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New Mexico blocks all roads into Gallup, a 'frightful' hot spot where virus runs 'amok'

"The virus is running amok there," Gov. Michelle Lujan Grisham said of McKinley County. "It must be stopped, and stricter measures are necessary."
Image: Gallup New Mexico
Signs inside the Walmart to advise shoppers that non-essential items aren't available for purchase in Gallup, N.M., on May 1, 2020.Patrick Sandoval / AP

New Mexico blocked roads into the city of Gallup, with the state's governor saying tougher measures were needed in a county where "the virus is running amok."

The state police and the New Mexico National Guard have put a stop to traffic on all roads into Gallup, which borders the Navajo Nation, where at least 44 people have died of coronavirus. The American Indian territory has the the third-highest infection rate in the country behind the states of New York and New Jersey.

The spread of this virus in McKinley County is frightful,” Gov. Michelle Lujan Grisham upon issuing the order Friday under New Mexico's Riot Control Act. “It shows that physical distancing has not occurred and is not occurring."

"The virus is running amok there," she said. "It must be stopped, and stricter measures are necessary. A problem in one part of our state, with a virus this dangerous and this contagious, is a problem for our entire state."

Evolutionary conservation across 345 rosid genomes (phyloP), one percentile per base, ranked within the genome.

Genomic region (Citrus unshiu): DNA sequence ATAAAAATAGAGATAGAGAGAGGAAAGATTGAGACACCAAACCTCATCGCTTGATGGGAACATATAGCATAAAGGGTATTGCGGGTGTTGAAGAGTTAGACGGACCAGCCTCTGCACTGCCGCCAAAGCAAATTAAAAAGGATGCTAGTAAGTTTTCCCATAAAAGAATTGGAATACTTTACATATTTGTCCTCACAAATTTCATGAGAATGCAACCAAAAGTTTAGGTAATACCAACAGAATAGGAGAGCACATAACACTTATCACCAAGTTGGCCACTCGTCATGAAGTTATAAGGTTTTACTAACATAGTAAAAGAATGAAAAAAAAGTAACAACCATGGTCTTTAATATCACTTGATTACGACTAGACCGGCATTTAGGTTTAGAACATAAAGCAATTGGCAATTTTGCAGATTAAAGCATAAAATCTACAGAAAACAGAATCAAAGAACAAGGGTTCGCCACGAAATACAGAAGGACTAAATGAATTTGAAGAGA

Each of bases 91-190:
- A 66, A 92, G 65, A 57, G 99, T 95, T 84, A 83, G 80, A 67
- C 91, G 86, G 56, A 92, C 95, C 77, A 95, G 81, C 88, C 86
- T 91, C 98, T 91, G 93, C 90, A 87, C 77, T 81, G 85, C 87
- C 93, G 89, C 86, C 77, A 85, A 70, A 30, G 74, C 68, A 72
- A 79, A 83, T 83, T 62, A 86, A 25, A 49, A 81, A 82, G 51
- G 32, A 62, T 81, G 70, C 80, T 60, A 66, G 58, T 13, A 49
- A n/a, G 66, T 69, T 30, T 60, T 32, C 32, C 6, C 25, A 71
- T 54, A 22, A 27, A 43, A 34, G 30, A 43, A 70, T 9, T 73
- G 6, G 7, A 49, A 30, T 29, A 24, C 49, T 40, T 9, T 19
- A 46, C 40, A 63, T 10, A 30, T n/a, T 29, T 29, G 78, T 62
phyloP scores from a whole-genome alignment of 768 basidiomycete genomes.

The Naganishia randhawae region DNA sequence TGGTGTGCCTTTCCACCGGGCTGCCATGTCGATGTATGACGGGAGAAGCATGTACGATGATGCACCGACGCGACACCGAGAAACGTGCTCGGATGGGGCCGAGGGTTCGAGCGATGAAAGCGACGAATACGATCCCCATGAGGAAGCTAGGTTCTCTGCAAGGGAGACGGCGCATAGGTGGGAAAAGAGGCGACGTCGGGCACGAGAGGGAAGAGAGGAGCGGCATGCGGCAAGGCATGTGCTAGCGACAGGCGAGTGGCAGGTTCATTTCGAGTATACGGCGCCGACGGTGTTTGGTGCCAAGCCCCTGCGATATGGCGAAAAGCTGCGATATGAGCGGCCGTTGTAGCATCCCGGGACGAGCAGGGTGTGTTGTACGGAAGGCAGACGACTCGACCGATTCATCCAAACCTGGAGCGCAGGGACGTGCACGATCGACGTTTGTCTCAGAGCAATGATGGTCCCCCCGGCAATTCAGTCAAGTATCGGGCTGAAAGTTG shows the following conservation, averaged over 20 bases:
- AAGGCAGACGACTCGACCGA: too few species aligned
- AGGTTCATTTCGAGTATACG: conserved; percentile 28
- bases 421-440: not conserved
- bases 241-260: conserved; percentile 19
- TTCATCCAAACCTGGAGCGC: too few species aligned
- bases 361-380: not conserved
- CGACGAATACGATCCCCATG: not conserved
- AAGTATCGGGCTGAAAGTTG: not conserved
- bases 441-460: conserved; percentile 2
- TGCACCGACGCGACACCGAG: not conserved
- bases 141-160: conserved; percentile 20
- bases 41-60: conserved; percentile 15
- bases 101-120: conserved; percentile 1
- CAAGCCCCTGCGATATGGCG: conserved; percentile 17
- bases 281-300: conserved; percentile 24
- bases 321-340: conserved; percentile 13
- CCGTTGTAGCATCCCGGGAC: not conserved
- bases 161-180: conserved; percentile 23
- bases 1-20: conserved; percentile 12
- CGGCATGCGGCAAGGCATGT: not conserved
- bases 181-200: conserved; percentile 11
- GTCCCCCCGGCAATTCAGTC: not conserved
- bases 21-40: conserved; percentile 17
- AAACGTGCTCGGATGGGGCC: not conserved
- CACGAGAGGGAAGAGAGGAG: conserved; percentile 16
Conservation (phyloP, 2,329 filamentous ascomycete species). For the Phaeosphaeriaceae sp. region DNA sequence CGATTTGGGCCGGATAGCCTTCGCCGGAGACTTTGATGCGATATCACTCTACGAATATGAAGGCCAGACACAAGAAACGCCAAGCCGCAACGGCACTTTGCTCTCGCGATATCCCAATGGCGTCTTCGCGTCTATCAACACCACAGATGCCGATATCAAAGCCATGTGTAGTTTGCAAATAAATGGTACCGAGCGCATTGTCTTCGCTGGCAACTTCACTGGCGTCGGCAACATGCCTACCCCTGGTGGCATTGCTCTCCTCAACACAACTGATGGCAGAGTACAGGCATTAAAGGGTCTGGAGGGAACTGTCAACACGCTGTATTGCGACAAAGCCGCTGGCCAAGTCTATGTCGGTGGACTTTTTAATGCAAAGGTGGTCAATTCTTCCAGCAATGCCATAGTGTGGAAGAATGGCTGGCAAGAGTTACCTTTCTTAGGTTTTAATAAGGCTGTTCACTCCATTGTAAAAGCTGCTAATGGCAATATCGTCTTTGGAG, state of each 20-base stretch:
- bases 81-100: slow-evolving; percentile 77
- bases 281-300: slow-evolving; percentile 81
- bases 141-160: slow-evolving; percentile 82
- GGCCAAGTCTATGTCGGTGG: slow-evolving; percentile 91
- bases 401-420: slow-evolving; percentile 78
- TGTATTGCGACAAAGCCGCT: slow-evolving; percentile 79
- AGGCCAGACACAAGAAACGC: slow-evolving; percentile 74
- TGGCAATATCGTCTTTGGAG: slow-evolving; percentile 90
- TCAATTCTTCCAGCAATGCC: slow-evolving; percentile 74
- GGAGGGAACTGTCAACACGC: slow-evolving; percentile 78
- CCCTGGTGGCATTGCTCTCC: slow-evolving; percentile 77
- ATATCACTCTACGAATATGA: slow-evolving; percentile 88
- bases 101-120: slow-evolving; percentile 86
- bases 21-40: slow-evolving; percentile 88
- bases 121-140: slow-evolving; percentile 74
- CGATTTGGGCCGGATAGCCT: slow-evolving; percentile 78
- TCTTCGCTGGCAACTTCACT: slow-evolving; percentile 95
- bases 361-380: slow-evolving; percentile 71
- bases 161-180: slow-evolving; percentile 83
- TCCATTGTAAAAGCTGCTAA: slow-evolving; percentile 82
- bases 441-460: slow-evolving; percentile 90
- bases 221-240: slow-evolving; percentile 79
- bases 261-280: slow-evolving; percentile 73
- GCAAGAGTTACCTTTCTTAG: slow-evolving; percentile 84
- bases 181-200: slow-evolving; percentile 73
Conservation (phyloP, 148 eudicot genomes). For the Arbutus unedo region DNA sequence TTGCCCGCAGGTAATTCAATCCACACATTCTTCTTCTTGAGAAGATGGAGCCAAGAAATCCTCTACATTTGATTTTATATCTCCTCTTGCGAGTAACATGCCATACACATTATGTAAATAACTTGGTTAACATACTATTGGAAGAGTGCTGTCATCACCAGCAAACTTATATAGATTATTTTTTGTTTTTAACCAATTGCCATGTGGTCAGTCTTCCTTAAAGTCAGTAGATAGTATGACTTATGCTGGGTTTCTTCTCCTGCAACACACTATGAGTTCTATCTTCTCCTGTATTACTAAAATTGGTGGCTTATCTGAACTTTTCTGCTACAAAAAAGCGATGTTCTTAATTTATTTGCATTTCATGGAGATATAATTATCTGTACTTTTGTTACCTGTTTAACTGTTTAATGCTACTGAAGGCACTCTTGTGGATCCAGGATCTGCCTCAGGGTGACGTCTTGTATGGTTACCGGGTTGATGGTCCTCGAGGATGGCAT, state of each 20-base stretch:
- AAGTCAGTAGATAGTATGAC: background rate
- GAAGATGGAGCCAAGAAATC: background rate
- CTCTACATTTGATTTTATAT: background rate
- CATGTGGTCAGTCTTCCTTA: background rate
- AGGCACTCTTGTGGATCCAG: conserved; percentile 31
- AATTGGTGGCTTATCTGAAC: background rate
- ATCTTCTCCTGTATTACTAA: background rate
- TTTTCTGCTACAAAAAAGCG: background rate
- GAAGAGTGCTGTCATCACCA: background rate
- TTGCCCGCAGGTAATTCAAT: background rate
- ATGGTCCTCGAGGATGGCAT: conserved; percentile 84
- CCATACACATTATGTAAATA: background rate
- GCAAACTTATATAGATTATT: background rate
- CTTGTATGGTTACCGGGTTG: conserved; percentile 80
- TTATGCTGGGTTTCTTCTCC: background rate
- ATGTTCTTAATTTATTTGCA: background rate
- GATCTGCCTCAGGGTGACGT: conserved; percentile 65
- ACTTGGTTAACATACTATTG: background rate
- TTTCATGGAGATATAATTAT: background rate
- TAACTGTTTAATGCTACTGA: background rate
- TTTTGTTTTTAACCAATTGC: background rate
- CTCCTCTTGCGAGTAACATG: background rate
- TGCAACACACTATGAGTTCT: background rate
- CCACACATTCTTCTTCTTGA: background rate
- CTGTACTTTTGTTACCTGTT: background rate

All businesses in the city of about 22,000 are restricted to operating only from 8 a.m. to 5 p.m., under the governor's order.

Some business owners in Gallup said they were surprised by the move.

"It's a little bit shocking because you're not ready, the people or the businesses," Germaine Garcia, co-owner of a Mexican restaurant in Gallup, told NBC afficiliate KOB in Albuquerque. "I don't disagree with the lockdown; I just wish we had a little bit more warning."

The lockdown order came in response to an emergency request from Gallup Mayor Louis Bonaguidi.

“I recognize this request is unusual and constitutes a drastic measure, and the emergency powers set out under the Riot Control Act should be invoked sparingly,” said Bonaguidi in a statement. “However, the COVID-19 outbreak in the city of Gallup is a crisis of the highest order. Immediate action is necessary.”

Navajo Nation President Jonathan Nez said in a statement he supports "the proactive measures implemented by Governor Lujan Grisham, at the request of the City of Gallup,” adding that many members of the Navajo Nation live in Gallup "and their health and safety is always our top priority."

The Navajo Nation has a separate 57-hour weekend curfew starting at 8 p.m., Reuters reported.

McKinley County accounts for about 30 percent of New Mexico's total of 3,513 confirmed cases of coronavirus. At least 131 people have died of coronavirus in the state.

State Sen. George Muñoz said the lockdown will remain in place for three days but can be extended. He said officials "will assess each day afterwards until the spread of the virus is reducing."

The governor eased stay-at-home orders across the state on Friday with the exception of McKinley County along with neighboring San Juan and Cibola counties due to the spread of the virus in those areas.